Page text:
I first came across the Juliette blouse when a few of us were asked to test the pattern, not long after I’d joined the blogger team. I made my test version in silk crepe de chine, which my mother-in-law had given to me. It was lovely fabric (although very challenging to cut and sew) but just not my colour, so I passed it on to another team member and she was happy with it!
Juliette is a wonderfully simple pattern that takes very little time to sew and is perfect for showing off an unusual fabric. There are no sleeve seams or darts to interrupt a printed or woven design, it’s completely reversible (front to back, not inside out!) and pattern matching can be done to whatever extent you feel happy with.
I chose this amazing Lady McElroy cotton lawn that was kindly provided by Doughtys. The oriental-inspired print seemed perfect for a simple blouse that has echoes of a kimono and it is genuinely a dream to sew. It’s light and airy, drapes and presses well and dries quickly when washed.
When setting out the pattern on the fabric, I decided to cut both the front and back on a single (off centre) fold, aligning the pattern so that they are identical. I then re-folded the fabric to cut the ties and facings. There are just six pieces in total (2 each of 3 unique pieces) so it is quick to cut out.
Having applied interfacing to the front and back neck facings, I overlocked all the edges except for the neckline of the blouse and facings, as these needed to be notched and trimmed after sewing and would be protected from fraying by understitching. Doing this in advance makes the construction much faster and very satisfying. I have started batch cutting projects, so both this and my Nancy dress were cut out and prepared on one day and then constructed later on in the same week.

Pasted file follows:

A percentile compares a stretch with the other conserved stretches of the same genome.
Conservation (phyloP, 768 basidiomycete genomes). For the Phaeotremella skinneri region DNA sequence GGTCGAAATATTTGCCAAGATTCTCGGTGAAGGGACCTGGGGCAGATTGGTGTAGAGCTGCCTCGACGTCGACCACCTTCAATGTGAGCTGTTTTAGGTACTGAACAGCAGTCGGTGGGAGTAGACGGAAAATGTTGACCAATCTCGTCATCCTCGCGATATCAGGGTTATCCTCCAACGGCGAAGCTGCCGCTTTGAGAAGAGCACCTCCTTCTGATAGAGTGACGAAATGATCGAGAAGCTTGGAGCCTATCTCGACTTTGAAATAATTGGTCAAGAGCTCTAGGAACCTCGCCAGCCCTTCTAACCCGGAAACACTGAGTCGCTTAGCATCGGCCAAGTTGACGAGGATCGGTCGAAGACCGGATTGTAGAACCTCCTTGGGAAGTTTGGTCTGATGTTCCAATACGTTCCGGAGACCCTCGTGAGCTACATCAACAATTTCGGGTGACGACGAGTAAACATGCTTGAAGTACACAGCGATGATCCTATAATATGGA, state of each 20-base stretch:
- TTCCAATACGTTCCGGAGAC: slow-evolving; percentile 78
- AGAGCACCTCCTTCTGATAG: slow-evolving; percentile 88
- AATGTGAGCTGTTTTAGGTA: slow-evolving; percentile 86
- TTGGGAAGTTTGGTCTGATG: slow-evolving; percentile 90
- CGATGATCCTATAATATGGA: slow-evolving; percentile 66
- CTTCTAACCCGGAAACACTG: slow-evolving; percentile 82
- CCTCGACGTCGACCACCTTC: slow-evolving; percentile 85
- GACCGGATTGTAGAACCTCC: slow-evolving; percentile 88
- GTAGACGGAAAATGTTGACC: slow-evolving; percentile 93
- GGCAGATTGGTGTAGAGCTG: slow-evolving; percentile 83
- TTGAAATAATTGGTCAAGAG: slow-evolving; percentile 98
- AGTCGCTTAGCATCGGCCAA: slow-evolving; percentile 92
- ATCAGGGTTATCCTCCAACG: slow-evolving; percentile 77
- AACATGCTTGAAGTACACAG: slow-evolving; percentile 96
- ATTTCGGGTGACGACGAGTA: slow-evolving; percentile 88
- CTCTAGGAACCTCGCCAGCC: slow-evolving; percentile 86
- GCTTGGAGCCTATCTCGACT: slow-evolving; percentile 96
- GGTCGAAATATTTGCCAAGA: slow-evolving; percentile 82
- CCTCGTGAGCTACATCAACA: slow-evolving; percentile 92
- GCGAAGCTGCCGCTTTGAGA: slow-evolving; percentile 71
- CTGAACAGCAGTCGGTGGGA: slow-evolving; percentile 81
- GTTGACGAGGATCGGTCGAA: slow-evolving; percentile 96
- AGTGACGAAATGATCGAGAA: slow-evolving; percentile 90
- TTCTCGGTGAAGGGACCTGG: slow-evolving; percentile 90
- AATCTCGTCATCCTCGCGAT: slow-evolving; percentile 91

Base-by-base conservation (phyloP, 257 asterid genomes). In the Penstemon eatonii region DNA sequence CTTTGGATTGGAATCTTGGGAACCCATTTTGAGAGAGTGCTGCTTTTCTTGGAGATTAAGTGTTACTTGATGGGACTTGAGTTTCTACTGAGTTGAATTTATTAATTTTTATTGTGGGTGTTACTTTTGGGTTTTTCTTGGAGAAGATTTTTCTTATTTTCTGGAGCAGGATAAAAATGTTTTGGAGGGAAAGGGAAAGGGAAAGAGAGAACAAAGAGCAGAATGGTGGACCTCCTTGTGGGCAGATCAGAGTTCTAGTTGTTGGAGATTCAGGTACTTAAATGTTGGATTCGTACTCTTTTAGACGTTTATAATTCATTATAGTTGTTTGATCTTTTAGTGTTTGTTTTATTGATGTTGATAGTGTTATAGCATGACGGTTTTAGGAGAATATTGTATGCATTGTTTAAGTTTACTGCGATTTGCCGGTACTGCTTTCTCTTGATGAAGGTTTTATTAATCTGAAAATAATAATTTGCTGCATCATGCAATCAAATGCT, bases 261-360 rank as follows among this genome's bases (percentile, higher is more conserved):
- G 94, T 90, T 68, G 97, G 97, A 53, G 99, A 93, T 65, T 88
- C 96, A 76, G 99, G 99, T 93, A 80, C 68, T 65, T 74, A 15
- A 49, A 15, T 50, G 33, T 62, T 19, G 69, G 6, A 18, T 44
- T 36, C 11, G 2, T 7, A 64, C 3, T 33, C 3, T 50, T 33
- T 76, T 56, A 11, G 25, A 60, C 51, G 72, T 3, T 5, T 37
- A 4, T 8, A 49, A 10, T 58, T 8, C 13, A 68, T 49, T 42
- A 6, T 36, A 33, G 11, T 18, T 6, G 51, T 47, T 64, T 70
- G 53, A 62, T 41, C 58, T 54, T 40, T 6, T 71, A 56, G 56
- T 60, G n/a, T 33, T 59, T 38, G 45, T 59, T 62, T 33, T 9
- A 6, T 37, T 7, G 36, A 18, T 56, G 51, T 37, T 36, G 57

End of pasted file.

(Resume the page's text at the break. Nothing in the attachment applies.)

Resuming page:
So, on to the construction… I still had the test version, which had a set of instructions that comprised just the illustrations! It was perfect for this pattern because of its simplicity and served as a good visual reminder.
First, the shoulder seams are sewn, followed by the shoulder seams of the facing. The facing is then stitched to the neckline, the seam is trimmed and notched and the facing is turned to the inside, pressed and understitched.
The ties are stitched along one short and one long side, turned and pressed, then pinned in place between notches on the side seams. I find it works best to reduce the seam allowance for kimono sleeves (not necessarily when cutting, just by sewing closer to the edges) as they then ease around the curves more naturally, without needing to cut notches or in any way compromise the strength of the fabric.
Finally, the sleeve and bodice hems are sewn. It took less than an hour to construct this one, early on the Saturday morning before Sew Up North. The blouse was perfect for a sociable day of shopping and catching up with a big group of stitchers. It’s light, comfortable and easy to wear but looks smarter than a t-shirt. I’m planning a plain version next in a very lightweight navy linen fabric.